By the autumn of 1999, my son had started to walk. He was now about 16 months of age so this couldn’t come sooner for me, for he had become incredibly heavy to lug around. His elder sister had also by now settled into reception class at school which meant that I had more one to one time with him. I therefore joined a couple of local mother and baby groups. One of my favourites was based in my Nan’s local church which was situated in a sprawling suburban area. It was a lovely church that was then run by a friendly Vicar and his wife who I came to know through my daughter at school. Our family had a particular connection with this church; not only was it used for christenings and my Nan’s religious worship but it was through this church that me and my husband planned our wedding at its sister church in the middle of town many years before. Indeed it offered much to the local community at large in the form of social groups for the elderly, Brownies, toddler groups and so forth. It therefore came as a massive disappointment to us that a few years ago the Church of England decided to sell the land for a sheltered housing development which to date has still not finished.
Anyway, back then, I was still able to enjoy the weekly mother and toddler group that was held there. Here my son had the space to explore a variety of different, and sometimes messy, activities that I did not have at home. The session was loosely structured in that it offered free play, then refreshments to both children and parents and then at the end we had a circle time of music and singing. The group also offered the usual array of seasonal themed activities and parties which the children loved. I found it a welcome break to meet up with my friends and the staff over a cup of coffee while my son played. Being cooped up at home with a toddler can be extremely hard work and isolating, especially in the disparate communities that we live in today where neighbours hardly connect with one another. Whilst my neighbours at the time were really lovely and showed a lot of interest in my children they were far older than me and I really needed to find a community of other mums where we could share experiences.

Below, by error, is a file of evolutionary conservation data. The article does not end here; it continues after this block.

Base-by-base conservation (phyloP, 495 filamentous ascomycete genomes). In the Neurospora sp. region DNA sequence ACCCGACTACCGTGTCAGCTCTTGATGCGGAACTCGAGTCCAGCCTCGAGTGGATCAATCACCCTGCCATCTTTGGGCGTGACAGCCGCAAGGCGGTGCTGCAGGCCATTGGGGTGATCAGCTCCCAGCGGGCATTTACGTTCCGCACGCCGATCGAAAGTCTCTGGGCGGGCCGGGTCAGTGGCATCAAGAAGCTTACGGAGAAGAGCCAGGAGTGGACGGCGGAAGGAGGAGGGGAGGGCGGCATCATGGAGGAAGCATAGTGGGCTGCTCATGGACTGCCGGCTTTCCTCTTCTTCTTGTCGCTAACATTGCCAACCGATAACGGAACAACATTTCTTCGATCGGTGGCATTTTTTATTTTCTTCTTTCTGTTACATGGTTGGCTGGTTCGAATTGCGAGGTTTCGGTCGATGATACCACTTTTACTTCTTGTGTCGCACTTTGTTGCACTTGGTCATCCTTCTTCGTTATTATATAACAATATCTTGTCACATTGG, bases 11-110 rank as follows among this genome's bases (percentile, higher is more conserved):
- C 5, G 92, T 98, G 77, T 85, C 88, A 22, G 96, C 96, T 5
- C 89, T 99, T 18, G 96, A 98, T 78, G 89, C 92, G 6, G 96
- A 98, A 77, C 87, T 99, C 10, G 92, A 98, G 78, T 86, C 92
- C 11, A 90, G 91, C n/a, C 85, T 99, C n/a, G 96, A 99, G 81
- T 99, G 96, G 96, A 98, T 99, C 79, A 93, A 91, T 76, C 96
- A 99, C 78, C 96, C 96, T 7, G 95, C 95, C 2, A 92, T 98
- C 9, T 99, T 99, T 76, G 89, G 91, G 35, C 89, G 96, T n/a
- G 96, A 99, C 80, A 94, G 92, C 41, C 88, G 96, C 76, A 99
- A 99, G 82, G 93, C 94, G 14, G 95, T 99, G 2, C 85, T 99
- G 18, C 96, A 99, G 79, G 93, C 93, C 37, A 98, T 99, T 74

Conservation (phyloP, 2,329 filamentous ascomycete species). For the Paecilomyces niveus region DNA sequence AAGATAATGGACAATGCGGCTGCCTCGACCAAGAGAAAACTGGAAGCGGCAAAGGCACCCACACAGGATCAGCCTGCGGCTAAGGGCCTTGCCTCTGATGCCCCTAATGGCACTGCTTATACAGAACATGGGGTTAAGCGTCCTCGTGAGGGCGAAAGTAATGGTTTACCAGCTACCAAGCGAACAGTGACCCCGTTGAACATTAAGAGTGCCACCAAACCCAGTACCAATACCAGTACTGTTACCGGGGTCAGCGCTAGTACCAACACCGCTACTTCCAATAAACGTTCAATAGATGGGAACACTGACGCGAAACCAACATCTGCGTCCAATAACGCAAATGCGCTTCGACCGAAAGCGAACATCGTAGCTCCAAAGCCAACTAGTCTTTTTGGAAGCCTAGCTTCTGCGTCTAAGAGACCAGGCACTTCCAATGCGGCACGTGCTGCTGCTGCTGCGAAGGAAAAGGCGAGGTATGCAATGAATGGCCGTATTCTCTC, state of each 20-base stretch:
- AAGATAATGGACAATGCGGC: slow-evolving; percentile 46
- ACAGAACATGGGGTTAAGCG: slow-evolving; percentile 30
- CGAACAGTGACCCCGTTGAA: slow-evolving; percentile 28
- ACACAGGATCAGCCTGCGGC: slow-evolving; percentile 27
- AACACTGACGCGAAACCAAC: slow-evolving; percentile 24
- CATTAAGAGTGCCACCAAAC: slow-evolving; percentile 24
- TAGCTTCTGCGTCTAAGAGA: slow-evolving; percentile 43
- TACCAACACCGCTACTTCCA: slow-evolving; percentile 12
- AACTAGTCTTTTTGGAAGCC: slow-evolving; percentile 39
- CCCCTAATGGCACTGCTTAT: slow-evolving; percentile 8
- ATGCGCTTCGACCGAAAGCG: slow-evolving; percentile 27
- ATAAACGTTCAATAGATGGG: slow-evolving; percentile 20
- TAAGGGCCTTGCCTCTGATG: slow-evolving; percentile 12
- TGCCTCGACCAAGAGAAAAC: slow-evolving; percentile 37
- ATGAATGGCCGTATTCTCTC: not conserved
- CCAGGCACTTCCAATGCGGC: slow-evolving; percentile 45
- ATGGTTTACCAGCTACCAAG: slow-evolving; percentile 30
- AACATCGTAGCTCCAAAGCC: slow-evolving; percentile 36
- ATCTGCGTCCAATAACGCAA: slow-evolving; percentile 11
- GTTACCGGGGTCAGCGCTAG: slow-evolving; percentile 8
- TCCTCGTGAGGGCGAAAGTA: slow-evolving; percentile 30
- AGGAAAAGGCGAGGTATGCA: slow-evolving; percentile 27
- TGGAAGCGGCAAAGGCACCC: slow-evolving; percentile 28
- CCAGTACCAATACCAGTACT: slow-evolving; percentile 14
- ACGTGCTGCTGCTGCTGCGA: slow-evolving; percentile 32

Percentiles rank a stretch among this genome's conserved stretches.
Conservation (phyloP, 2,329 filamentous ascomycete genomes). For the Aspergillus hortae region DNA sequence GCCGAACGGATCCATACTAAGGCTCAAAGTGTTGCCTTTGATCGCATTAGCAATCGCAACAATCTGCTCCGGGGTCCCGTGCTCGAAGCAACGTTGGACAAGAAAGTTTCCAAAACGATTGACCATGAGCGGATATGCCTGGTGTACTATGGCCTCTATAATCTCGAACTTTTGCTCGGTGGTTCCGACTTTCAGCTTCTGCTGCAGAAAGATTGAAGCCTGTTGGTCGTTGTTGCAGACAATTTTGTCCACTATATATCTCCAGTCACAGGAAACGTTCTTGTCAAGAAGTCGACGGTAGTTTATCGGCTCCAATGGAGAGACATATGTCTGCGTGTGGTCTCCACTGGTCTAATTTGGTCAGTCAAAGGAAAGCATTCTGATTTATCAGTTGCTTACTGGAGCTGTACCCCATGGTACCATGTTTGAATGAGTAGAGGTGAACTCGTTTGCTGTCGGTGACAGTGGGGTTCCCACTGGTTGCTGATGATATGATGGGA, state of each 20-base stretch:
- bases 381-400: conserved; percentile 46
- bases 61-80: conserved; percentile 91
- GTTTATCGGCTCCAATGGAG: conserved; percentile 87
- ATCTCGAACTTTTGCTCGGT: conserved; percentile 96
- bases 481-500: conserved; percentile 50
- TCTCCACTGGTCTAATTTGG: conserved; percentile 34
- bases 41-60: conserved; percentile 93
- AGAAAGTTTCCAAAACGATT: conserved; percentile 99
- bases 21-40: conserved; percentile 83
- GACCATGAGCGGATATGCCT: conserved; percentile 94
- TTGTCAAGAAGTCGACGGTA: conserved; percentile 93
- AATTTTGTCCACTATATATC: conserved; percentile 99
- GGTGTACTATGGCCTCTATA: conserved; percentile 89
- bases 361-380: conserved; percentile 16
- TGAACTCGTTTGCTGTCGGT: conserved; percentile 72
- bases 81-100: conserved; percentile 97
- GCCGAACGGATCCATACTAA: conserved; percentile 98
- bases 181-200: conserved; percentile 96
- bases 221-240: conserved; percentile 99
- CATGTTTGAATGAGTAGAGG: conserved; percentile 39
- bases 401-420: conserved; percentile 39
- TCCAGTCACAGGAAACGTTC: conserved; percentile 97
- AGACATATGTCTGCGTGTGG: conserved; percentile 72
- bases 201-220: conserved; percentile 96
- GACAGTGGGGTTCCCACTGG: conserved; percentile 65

As my son approached the age of 2, I also joined a twos group in another local church which, ironically, has also been abandoned. The aim of this group was to provide more structure as a stepping stone to playgroup which he would go to on his own when he was 2 and a half, so I thought it would be a good idea to take him there so he could get used to the building. This group had a range of activities that were set up in distinct areas so there was art, pretend play, reading corner, construction, cars and a physical play area and more that were regularly rotated. It was here that I noticed that his interests were different than other children. What he was really fascinated with was wheels, or things that moved, so this often meant monopolising the Thomas the Tank table or the box of cars and car mat. I would often sit with him round the Thomas table and gaze over at the other activities on offer and feel a bit disappointed that he would not play with the other things. His very fixed interest on things that moved was also apparent at home too and he would often line up all his cars in a long line on the car mat which to me seemed like a permanent traffic jam. The car mat resembled a town so I tried to play with him by suggesting different scenarios for his cars such as a car accident or fire and so forth. He did not like this and any attempt by me to move or play with his cars would be met with the said vehicle being put back in the line. Initially I felt quite stuck as to how to play with him but when I came round to his way of thinking, we quite enjoyed exploring the different types of cars. However, there were none of the role-play activities that I used to share with my daughter; you know the doctors and nurses type of scenario where I (or her father) was often the poor patient being prodded about with pretend hospital instruments. Whilst I missed this type of interaction with my son, I did not worry about it too much as I assumed that my son was just being a boy. In part it probably was but what I failed to appreciate at the time was how the lack of imaginative play may have been a feature of his autism.